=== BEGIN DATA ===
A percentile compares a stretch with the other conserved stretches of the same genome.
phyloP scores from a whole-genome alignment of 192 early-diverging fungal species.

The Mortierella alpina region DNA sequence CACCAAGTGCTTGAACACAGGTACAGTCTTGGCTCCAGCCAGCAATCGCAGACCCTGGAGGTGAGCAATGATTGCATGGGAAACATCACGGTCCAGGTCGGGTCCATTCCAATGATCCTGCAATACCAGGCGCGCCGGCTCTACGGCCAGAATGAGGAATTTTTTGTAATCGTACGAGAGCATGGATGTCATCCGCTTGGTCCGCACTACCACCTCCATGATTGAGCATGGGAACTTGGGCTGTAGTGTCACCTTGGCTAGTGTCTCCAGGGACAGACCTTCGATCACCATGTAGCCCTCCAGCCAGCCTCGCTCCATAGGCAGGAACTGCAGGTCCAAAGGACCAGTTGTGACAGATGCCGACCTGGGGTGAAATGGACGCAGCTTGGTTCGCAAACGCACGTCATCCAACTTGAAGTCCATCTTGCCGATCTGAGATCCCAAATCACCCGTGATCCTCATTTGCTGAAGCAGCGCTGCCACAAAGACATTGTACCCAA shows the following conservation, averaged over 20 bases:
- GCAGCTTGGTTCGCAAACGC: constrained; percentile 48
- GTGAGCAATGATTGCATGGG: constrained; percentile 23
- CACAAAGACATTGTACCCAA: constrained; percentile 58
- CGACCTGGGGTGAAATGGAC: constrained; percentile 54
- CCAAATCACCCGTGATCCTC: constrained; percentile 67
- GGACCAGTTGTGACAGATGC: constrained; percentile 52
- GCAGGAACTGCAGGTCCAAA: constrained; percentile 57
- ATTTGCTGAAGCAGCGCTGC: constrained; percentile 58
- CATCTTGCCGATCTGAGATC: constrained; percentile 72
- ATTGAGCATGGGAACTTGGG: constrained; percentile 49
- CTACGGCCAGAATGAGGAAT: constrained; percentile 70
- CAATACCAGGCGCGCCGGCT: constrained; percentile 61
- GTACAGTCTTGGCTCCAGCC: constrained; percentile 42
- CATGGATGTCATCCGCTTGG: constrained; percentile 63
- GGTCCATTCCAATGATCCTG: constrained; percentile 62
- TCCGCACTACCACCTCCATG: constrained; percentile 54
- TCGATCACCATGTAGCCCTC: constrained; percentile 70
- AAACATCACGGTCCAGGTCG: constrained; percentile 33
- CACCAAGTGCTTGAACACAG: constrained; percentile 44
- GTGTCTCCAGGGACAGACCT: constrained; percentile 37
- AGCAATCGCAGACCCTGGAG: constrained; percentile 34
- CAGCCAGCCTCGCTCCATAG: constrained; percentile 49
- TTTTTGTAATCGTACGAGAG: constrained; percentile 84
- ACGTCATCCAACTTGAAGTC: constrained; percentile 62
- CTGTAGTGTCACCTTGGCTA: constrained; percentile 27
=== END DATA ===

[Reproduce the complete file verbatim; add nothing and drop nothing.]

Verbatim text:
A percentile compares a stretch with the other conserved stretches of the same genome.
phyloP scores from a whole-genome alignment of 192 early-diverging fungal species.

The Mortierella alpina region DNA sequence CACCAAGTGCTTGAACACAGGTACAGTCTTGGCTCCAGCCAGCAATCGCAGACCCTGGAGGTGAGCAATGATTGCATGGGAAACATCACGGTCCAGGTCGGGTCCATTCCAATGATCCTGCAATACCAGGCGCGCCGGCTCTACGGCCAGAATGAGGAATTTTTTGTAATCGTACGAGAGCATGGATGTCATCCGCTTGGTCCGCACTACCACCTCCATGATTGAGCATGGGAACTTGGGCTGTAGTGTCACCTTGGCTAGTGTCTCCAGGGACAGACCTTCGATCACCATGTAGCCCTCCAGCCAGCCTCGCTCCATAGGCAGGAACTGCAGGTCCAAAGGACCAGTTGTGACAGATGCCGACCTGGGGTGAAATGGACGCAGCTTGGTTCGCAAACGCACGTCATCCAACTTGAAGTCCATCTTGCCGATCTGAGATCCCAAATCACCCGTGATCCTCATTTGCTGAAGCAGCGCTGCCACAAAGACATTGTACCCAA shows the following conservation, averaged over 20 bases:
- GCAGCTTGGTTCGCAAACGC: constrained; percentile 48
- GTGAGCAATGATTGCATGGG: constrained; percentile 23
- CACAAAGACATTGTACCCAA: constrained; percentile 58
- CGACCTGGGGTGAAATGGAC: constrained; percentile 54
- CCAAATCACCCGTGATCCTC: constrained; percentile 67
- GGACCAGTTGTGACAGATGC: constrained; percentile 52
- GCAGGAACTGCAGGTCCAAA: constrained; percentile 57
- ATTTGCTGAAGCAGCGCTGC: constrained; percentile 58
- CATCTTGCCGATCTGAGATC: constrained; percentile 72
- ATTGAGCATGGGAACTTGGG: constrained; percentile 49
- CTACGGCCAGAATGAGGAAT: constrained; percentile 70
- CAATACCAGGCGCGCCGGCT: constrained; percentile 61
- GTACAGTCTTGGCTCCAGCC: constrained; percentile 42
- CATGGATGTCATCCGCTTGG: constrained; percentile 63
- GGTCCATTCCAATGATCCTG: constrained; percentile 62
- TCCGCACTACCACCTCCATG: constrained; percentile 54
- TCGATCACCATGTAGCCCTC: constrained; percentile 70
- AAACATCACGGTCCAGGTCG: constrained; percentile 33
- CACCAAGTGCTTGAACACAG: constrained; percentile 44
- GTGTCTCCAGGGACAGACCT: constrained; percentile 37
- AGCAATCGCAGACCCTGGAG: constrained; percentile 34
- CAGCCAGCCTCGCTCCATAG: constrained; percentile 49
- TTTTTGTAATCGTACGAGAG: constrained; percentile 84
- ACGTCATCCAACTTGAAGTC: constrained; percentile 62
- CTGTAGTGTCACCTTGGCTA: constrained; percentile 27